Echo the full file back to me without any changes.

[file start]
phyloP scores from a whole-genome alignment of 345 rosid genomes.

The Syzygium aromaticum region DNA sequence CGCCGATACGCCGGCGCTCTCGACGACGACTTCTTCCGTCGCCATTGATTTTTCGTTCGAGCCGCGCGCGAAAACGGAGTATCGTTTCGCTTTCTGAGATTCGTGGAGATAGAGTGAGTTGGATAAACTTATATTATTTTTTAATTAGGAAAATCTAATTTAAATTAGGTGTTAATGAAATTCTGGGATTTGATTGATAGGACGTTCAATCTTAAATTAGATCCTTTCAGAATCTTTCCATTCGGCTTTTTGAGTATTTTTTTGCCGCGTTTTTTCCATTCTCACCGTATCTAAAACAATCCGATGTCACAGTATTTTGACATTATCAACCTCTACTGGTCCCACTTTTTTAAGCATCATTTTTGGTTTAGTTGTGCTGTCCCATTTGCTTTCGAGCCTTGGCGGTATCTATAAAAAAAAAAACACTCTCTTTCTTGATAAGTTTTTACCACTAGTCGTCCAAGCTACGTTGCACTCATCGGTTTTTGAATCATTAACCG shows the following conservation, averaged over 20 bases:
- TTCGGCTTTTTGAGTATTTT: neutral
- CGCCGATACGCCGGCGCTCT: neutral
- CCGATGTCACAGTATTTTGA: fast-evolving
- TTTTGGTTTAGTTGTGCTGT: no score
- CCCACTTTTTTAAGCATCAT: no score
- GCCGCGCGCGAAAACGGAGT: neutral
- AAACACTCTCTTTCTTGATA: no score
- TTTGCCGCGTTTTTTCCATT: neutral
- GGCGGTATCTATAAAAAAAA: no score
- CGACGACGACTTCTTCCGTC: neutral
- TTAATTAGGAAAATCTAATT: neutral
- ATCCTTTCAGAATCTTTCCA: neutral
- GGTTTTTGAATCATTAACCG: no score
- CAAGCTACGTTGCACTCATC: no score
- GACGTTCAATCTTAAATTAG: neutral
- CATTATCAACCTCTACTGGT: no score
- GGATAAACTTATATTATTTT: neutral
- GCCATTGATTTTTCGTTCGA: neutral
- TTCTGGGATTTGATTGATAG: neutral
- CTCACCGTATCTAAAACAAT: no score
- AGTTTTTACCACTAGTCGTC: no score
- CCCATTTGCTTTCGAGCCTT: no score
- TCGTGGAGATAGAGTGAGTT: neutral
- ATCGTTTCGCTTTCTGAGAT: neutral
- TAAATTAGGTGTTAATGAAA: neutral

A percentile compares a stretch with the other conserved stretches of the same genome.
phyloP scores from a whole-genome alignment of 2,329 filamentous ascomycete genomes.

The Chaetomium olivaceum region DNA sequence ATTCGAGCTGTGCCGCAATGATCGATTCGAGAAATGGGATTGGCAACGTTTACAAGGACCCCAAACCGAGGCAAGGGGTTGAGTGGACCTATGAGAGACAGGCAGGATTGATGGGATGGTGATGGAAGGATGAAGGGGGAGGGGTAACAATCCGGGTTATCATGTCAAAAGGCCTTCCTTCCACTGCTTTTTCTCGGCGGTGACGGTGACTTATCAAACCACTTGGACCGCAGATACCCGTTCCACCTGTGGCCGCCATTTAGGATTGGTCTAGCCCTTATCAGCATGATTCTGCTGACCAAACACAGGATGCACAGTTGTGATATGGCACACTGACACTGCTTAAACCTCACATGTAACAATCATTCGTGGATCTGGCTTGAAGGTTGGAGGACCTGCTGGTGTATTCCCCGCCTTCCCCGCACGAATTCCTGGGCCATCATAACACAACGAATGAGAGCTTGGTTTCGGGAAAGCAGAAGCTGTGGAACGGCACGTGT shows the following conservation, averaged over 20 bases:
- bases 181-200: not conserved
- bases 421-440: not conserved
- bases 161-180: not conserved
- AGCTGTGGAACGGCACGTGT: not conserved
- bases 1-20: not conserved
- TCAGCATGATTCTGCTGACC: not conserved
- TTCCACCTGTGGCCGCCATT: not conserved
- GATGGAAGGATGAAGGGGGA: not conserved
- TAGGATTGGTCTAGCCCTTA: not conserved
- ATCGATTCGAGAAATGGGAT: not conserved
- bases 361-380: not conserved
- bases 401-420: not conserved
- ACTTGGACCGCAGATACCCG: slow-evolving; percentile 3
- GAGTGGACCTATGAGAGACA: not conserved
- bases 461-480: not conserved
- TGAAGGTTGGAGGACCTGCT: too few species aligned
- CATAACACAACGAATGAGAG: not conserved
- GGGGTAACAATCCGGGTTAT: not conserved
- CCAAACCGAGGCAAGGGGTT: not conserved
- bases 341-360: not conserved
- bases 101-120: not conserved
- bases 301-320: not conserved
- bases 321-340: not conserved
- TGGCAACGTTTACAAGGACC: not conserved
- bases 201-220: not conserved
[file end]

phyloP scores from a whole-genome alignment of 345 rosid genomes.

The Syzygium aromaticum region DNA sequence CGCCGATACGCCGGCGCTCTCGACGACGACTTCTTCCGTCGCCATTGATTTTTCGTTCGAGCCGCGCGCGAAAACGGAGTATCGTTTCGCTTTCTGAGATTCGTGGAGATAGAGTGAGTTGGATAAACTTATATTATTTTTTAATTAGGAAAATCTAATTTAAATTAGGTGTTAATGAAATTCTGGGATTTGATTGATAGGACGTTCAATCTTAAATTAGATCCTTTCAGAATCTTTCCATTCGGCTTTTTGAGTATTTTTTTGCCGCGTTTTTTCCATTCTCACCGTATCTAAAACAATCCGATGTCACAGTATTTTGACATTATCAACCTCTACTGGTCCCACTTTTTTAAGCATCATTTTTGGTTTAGTTGTGCTGTCCCATTTGCTTTCGAGCCTTGGCGGTATCTATAAAAAAAAAAACACTCTCTTTCTTGATAAGTTTTTACCACTAGTCGTCCAAGCTACGTTGCACTCATCGGTTTTTGAATCATTAACCG shows the following conservation, averaged over 20 bases:
- TTCGGCTTTTTGAGTATTTT: neutral
- CGCCGATACGCCGGCGCTCT: neutral
- CCGATGTCACAGTATTTTGA: fast-evolving
- TTTTGGTTTAGTTGTGCTGT: no score
- CCCACTTTTTTAAGCATCAT: no score
- GCCGCGCGCGAAAACGGAGT: neutral
- AAACACTCTCTTTCTTGATA: no score
- TTTGCCGCGTTTTTTCCATT: neutral
- GGCGGTATCTATAAAAAAAA: no score
- CGACGACGACTTCTTCCGTC: neutral
- TTAATTAGGAAAATCTAATT: neutral
- ATCCTTTCAGAATCTTTCCA: neutral
- GGTTTTTGAATCATTAACCG: no score
- CAAGCTACGTTGCACTCATC: no score
- GACGTTCAATCTTAAATTAG: neutral
- CATTATCAACCTCTACTGGT: no score
- GGATAAACTTATATTATTTT: neutral
- GCCATTGATTTTTCGTTCGA: neutral
- TTCTGGGATTTGATTGATAG: neutral
- CTCACCGTATCTAAAACAAT: no score
- AGTTTTTACCACTAGTCGTC: no score
- CCCATTTGCTTTCGAGCCTT: no score
- TCGTGGAGATAGAGTGAGTT: neutral
- ATCGTTTCGCTTTCTGAGAT: neutral
- TAAATTAGGTGTTAATGAAA: neutral

A percentile compares a stretch with the other conserved stretches of the same genome.
phyloP scores from a whole-genome alignment of 2,329 filamentous ascomycete genomes.

The Chaetomium olivaceum region DNA sequence ATTCGAGCTGTGCCGCAATGATCGATTCGAGAAATGGGATTGGCAACGTTTACAAGGACCCCAAACCGAGGCAAGGGGTTGAGTGGACCTATGAGAGACAGGCAGGATTGATGGGATGGTGATGGAAGGATGAAGGGGGAGGGGTAACAATCCGGGTTATCATGTCAAAAGGCCTTCCTTCCACTGCTTTTTCTCGGCGGTGACGGTGACTTATCAAACCACTTGGACCGCAGATACCCGTTCCACCTGTGGCCGCCATTTAGGATTGGTCTAGCCCTTATCAGCATGATTCTGCTGACCAAACACAGGATGCACAGTTGTGATATGGCACACTGACACTGCTTAAACCTCACATGTAACAATCATTCGTGGATCTGGCTTGAAGGTTGGAGGACCTGCTGGTGTATTCCCCGCCTTCCCCGCACGAATTCCTGGGCCATCATAACACAACGAATGAGAGCTTGGTTTCGGGAAAGCAGAAGCTGTGGAACGGCACGTGT shows the following conservation, averaged over 20 bases:
- bases 181-200: not conserved
- bases 421-440: not conserved
- bases 161-180: not conserved
- AGCTGTGGAACGGCACGTGT: not conserved
- bases 1-20: not conserved
- TCAGCATGATTCTGCTGACC: not conserved
- TTCCACCTGTGGCCGCCATT: not conserved
- GATGGAAGGATGAAGGGGGA: not conserved
- TAGGATTGGTCTAGCCCTTA: not conserved
- ATCGATTCGAGAAATGGGAT: not conserved
- bases 361-380: not conserved
- bases 401-420: not conserved
- ACTTGGACCGCAGATACCCG: slow-evolving; percentile 3
- GAGTGGACCTATGAGAGACA: not conserved
- bases 461-480: not conserved
- TGAAGGTTGGAGGACCTGCT: too few species aligned
- CATAACACAACGAATGAGAG: not conserved
- GGGGTAACAATCCGGGTTAT: not conserved
- CCAAACCGAGGCAAGGGGTT: not conserved
- bases 341-360: not conserved
- bases 101-120: not conserved
- bases 301-320: not conserved
- bases 321-340: not conserved
- TGGCAACGTTTACAAGGACC: not conserved
- bases 201-220: not conserved